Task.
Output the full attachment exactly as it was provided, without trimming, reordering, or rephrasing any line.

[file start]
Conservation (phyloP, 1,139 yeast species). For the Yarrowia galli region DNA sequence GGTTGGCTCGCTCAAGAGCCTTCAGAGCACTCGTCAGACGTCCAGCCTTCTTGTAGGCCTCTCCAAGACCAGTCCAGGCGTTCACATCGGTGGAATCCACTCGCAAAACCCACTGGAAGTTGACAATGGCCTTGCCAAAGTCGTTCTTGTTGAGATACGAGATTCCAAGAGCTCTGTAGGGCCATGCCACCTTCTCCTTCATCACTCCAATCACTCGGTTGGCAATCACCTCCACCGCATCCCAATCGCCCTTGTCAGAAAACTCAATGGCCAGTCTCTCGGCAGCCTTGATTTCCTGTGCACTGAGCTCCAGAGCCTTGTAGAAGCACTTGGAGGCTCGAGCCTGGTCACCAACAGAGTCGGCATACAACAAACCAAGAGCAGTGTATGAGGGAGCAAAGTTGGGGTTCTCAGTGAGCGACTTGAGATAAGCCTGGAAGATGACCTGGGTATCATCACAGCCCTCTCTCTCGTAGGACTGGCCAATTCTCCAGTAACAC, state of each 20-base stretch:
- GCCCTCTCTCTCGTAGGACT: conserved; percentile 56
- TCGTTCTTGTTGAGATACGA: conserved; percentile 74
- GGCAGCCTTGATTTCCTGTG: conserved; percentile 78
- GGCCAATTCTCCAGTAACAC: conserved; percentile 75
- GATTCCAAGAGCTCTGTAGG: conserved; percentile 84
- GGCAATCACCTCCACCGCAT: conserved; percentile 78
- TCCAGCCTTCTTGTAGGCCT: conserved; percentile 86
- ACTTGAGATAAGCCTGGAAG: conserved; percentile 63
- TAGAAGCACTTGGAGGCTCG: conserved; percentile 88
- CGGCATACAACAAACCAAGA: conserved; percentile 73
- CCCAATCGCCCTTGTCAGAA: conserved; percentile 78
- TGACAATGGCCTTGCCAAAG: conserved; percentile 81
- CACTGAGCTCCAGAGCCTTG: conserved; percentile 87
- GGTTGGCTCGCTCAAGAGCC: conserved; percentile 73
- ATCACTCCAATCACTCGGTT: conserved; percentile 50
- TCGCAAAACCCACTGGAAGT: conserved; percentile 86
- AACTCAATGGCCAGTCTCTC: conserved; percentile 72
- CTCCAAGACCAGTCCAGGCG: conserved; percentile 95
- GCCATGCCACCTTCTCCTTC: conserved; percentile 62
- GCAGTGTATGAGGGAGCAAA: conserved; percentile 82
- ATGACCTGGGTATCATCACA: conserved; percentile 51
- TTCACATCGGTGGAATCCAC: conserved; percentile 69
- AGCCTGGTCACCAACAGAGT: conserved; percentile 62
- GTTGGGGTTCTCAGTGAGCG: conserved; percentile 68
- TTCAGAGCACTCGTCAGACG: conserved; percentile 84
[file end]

Conservation (phyloP, 1,139 yeast species). For the Yarrowia galli region DNA sequence GGTTGGCTCGCTCAAGAGCCTTCAGAGCACTCGTCAGACGTCCAGCCTTCTTGTAGGCCTCTCCAAGACCAGTCCAGGCGTTCACATCGGTGGAATCCACTCGCAAAACCCACTGGAAGTTGACAATGGCCTTGCCAAAGTCGTTCTTGTTGAGATACGAGATTCCAAGAGCTCTGTAGGGCCATGCCACCTTCTCCTTCATCACTCCAATCACTCGGTTGGCAATCACCTCCACCGCATCCCAATCGCCCTTGTCAGAAAACTCAATGGCCAGTCTCTCGGCAGCCTTGATTTCCTGTGCACTGAGCTCCAGAGCCTTGTAGAAGCACTTGGAGGCTCGAGCCTGGTCACCAACAGAGTCGGCATACAACAAACCAAGAGCAGTGTATGAGGGAGCAAAGTTGGGGTTCTCAGTGAGCGACTTGAGATAAGCCTGGAAGATGACCTGGGTATCATCACAGCCCTCTCTCTCGTAGGACTGGCCAATTCTCCAGTAACAC, state of each 20-base stretch:
- GCCCTCTCTCTCGTAGGACT: conserved; percentile 56
- TCGTTCTTGTTGAGATACGA: conserved; percentile 74
- GGCAGCCTTGATTTCCTGTG: conserved; percentile 78
- GGCCAATTCTCCAGTAACAC: conserved; percentile 75
- GATTCCAAGAGCTCTGTAGG: conserved; percentile 84
- GGCAATCACCTCCACCGCAT: conserved; percentile 78
- TCCAGCCTTCTTGTAGGCCT: conserved; percentile 86
- ACTTGAGATAAGCCTGGAAG: conserved; percentile 63
- TAGAAGCACTTGGAGGCTCG: conserved; percentile 88
- CGGCATACAACAAACCAAGA: conserved; percentile 73
- CCCAATCGCCCTTGTCAGAA: conserved; percentile 78
- TGACAATGGCCTTGCCAAAG: conserved; percentile 81
- CACTGAGCTCCAGAGCCTTG: conserved; percentile 87
- GGTTGGCTCGCTCAAGAGCC: conserved; percentile 73
- ATCACTCCAATCACTCGGTT: conserved; percentile 50
- TCGCAAAACCCACTGGAAGT: conserved; percentile 86
- AACTCAATGGCCAGTCTCTC: conserved; percentile 72
- CTCCAAGACCAGTCCAGGCG: conserved; percentile 95
- GCCATGCCACCTTCTCCTTC: conserved; percentile 62
- GCAGTGTATGAGGGAGCAAA: conserved; percentile 82
- ATGACCTGGGTATCATCACA: conserved; percentile 51
- TTCACATCGGTGGAATCCAC: conserved; percentile 69
- AGCCTGGTCACCAACAGAGT: conserved; percentile 62
- GTTGGGGTTCTCAGTGAGCG: conserved; percentile 68
- TTCAGAGCACTCGTCAGACG: conserved; percentile 84